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4 Skills That Make a Great Psychiatrist


Psychiatrist Patient

If you are thinking of adopting a psychiatric working environment, you need to be aware of the skills you’ll need to acquire. If you are a medical trainee or a student and your dream has been to become a psychiatrist, you’ll need to acquire the right knowledge if you intend to run a successful psychiatry in a luxury setting. Here are 4 important skills that you’ll need to acquire if you are hoping to become a great psychiatrist.

1. Communication Skills

As a psychiatrist, you spend so much time listening to patients in a non-judgmental way to understand the circumstances of their lives as well as their thoughts and feelings. A comprehensive history of the patient is crucial when it comes to diagnosing them. When patients have a range of communication difficulties supporting them can involve listening to them and guiding them the right way. Without effective communication and listening skills, it’ll be impossible to establish a productive and supportive connection with patients.

2. Management of Uncertainty

A great skill a psychiatrist should have is uncertainty management. Humans have unique behaviors and experiences. In the field of psychiatry, you’ll find that patients with the same condition – such as schizophrenia – showcase varying symptoms. As a psychiatrist, you need to be aware that patients do not fit neatly into boxes. For that reason, you need to develop skills that can allow you to manage uncertainty especially when it comes to diagnosing and treating patients with mental health.

3. Handling Emotions

Patients’ behaviors and the stories they tell can impact the way a professional communicates or emphasizes with them. For instance, it can be difficult dealing with an overly aggressive or hostile patient. As a professional, it’s imperative not to take such kinds of reactions personally because the patient may be struggling with issues you may not be aware of. However, the truth is, dealing with these instances is often more difficult than anyone could imagine, and it’s completely human for you as a professional to be frightened or even angry with the reactions of your patient. However, dealing with these situations in the most professional and understanding way is a skill you’ll need to develop. The idea is to remain calm as the patient gets angry or reacts in a way you find frustrating – but this requires so much practice.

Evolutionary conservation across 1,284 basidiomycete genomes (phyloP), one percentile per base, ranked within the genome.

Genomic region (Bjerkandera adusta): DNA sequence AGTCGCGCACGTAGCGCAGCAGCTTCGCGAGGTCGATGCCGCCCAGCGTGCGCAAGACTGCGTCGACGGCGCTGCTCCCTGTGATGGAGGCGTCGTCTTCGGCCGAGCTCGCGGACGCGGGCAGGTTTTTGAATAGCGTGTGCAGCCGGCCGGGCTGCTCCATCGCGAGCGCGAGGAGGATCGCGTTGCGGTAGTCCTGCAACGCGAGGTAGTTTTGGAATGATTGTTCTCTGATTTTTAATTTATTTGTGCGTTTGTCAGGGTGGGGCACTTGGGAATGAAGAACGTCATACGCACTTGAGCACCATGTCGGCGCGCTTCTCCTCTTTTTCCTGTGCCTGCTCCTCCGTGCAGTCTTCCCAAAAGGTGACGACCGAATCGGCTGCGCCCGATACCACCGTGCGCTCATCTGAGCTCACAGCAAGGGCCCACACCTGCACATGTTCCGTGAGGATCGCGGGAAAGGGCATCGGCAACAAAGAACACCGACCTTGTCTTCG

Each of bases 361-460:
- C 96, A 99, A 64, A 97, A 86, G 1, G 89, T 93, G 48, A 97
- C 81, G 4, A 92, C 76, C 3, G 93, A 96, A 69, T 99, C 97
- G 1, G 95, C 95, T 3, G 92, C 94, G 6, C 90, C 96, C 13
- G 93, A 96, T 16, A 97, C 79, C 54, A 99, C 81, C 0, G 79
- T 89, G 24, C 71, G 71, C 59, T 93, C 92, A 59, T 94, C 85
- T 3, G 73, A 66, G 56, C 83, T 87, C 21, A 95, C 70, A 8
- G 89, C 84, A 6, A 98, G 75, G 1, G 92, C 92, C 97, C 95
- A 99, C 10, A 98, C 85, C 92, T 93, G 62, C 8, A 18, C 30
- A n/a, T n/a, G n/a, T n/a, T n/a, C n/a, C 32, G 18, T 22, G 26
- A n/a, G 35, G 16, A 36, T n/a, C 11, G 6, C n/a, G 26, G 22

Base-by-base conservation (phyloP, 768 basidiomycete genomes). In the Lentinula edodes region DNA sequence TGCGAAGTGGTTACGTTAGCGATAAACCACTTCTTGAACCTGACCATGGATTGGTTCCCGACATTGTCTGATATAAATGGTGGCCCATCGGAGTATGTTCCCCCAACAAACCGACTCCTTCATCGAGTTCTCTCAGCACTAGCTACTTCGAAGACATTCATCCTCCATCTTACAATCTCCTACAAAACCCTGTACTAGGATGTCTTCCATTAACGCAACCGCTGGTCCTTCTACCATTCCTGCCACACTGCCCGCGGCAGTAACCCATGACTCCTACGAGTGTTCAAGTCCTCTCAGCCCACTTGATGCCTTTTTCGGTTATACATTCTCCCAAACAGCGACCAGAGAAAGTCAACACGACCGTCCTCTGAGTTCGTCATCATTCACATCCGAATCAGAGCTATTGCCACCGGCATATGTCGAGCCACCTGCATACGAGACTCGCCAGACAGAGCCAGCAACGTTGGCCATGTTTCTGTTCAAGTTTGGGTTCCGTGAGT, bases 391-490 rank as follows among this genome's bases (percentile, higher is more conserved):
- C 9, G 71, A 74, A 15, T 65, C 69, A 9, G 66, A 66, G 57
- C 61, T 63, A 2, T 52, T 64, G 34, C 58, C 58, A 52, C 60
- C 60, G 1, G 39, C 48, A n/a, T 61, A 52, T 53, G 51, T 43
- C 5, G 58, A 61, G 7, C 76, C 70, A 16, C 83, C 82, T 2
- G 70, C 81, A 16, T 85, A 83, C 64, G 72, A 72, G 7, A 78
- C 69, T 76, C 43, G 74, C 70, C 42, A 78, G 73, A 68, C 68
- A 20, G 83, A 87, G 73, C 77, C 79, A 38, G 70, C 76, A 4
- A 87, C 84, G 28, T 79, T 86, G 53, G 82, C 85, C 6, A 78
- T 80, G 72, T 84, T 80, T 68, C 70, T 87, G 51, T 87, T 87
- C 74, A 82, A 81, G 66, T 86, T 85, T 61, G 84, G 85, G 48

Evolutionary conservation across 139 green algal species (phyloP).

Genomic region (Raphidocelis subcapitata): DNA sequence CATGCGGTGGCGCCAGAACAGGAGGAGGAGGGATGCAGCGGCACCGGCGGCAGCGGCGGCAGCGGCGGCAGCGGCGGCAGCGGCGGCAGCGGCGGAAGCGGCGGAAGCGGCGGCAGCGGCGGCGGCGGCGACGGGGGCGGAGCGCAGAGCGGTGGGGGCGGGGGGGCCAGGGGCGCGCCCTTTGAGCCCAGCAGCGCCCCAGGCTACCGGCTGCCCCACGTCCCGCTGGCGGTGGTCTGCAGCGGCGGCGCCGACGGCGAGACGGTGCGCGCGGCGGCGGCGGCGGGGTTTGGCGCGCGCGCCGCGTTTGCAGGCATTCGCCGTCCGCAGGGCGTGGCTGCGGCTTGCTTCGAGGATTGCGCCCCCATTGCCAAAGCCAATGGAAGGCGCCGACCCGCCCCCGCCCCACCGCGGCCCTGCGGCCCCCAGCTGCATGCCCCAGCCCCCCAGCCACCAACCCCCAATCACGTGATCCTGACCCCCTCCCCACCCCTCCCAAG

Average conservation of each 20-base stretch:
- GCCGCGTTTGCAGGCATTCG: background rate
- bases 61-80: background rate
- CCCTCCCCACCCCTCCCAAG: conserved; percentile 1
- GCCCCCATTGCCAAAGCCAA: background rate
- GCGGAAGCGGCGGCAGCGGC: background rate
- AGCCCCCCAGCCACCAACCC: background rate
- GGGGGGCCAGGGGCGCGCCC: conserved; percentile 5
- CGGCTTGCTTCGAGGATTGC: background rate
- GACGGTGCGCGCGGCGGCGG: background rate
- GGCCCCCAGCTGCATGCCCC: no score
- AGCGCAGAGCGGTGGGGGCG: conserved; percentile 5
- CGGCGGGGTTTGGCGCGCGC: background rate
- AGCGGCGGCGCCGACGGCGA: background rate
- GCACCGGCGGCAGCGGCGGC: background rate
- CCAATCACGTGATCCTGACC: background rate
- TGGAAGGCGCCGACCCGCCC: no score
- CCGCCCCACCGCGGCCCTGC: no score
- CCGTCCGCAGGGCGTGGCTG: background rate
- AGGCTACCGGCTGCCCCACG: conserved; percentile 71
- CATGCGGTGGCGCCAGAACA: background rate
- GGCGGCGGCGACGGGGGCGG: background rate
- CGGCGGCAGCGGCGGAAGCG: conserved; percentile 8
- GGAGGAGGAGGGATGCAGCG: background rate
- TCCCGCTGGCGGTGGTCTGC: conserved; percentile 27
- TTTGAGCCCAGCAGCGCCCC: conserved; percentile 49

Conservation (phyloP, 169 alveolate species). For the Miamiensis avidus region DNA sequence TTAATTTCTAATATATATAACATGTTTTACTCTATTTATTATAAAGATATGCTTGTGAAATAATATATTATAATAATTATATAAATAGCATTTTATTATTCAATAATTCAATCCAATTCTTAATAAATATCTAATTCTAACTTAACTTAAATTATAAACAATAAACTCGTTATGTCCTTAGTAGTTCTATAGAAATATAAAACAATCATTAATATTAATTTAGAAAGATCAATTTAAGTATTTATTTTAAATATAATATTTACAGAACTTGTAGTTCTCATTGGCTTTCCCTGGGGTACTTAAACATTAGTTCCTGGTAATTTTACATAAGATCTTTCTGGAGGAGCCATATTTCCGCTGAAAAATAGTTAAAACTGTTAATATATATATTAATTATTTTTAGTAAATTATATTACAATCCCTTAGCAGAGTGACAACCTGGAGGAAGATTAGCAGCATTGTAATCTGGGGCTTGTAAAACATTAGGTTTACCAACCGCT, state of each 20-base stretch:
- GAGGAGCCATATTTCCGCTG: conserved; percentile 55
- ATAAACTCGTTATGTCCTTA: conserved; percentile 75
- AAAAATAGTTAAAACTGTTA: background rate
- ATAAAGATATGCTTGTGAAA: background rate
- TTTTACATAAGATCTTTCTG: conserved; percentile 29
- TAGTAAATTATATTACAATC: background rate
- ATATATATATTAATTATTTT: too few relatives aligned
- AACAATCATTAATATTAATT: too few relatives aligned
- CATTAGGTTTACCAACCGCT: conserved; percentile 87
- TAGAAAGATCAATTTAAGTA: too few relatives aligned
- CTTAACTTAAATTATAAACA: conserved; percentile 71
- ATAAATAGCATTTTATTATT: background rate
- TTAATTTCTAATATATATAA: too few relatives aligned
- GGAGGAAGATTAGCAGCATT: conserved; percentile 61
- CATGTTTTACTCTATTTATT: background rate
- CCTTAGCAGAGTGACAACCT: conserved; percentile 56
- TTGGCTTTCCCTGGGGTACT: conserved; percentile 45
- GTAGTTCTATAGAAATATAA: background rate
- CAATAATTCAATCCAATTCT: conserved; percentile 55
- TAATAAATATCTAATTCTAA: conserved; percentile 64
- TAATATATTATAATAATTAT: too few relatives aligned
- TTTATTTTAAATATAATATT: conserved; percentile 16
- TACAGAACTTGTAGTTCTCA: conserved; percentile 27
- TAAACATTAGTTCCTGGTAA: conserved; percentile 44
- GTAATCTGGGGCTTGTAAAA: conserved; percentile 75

4. A Wider Understanding of Illness

As a psychiatrist, it’s imperative not to solely focus on the biological factors of mental illness as social and psychological lenses are crucial as well. Even though genetics play a crucial role when it comes to mental illness, sociocultural contexts and the effects of life experiences are also important. For that reason, you’ll need to have a clear understanding of the social and psychological aspects of an illness and not just the biological.


If you are keen on developing and diversifying your career, the skills you acquire along the way can be very crucial. Having the above skills and developing others will certainly give you an advantage when developing your career as a psychiatrist.

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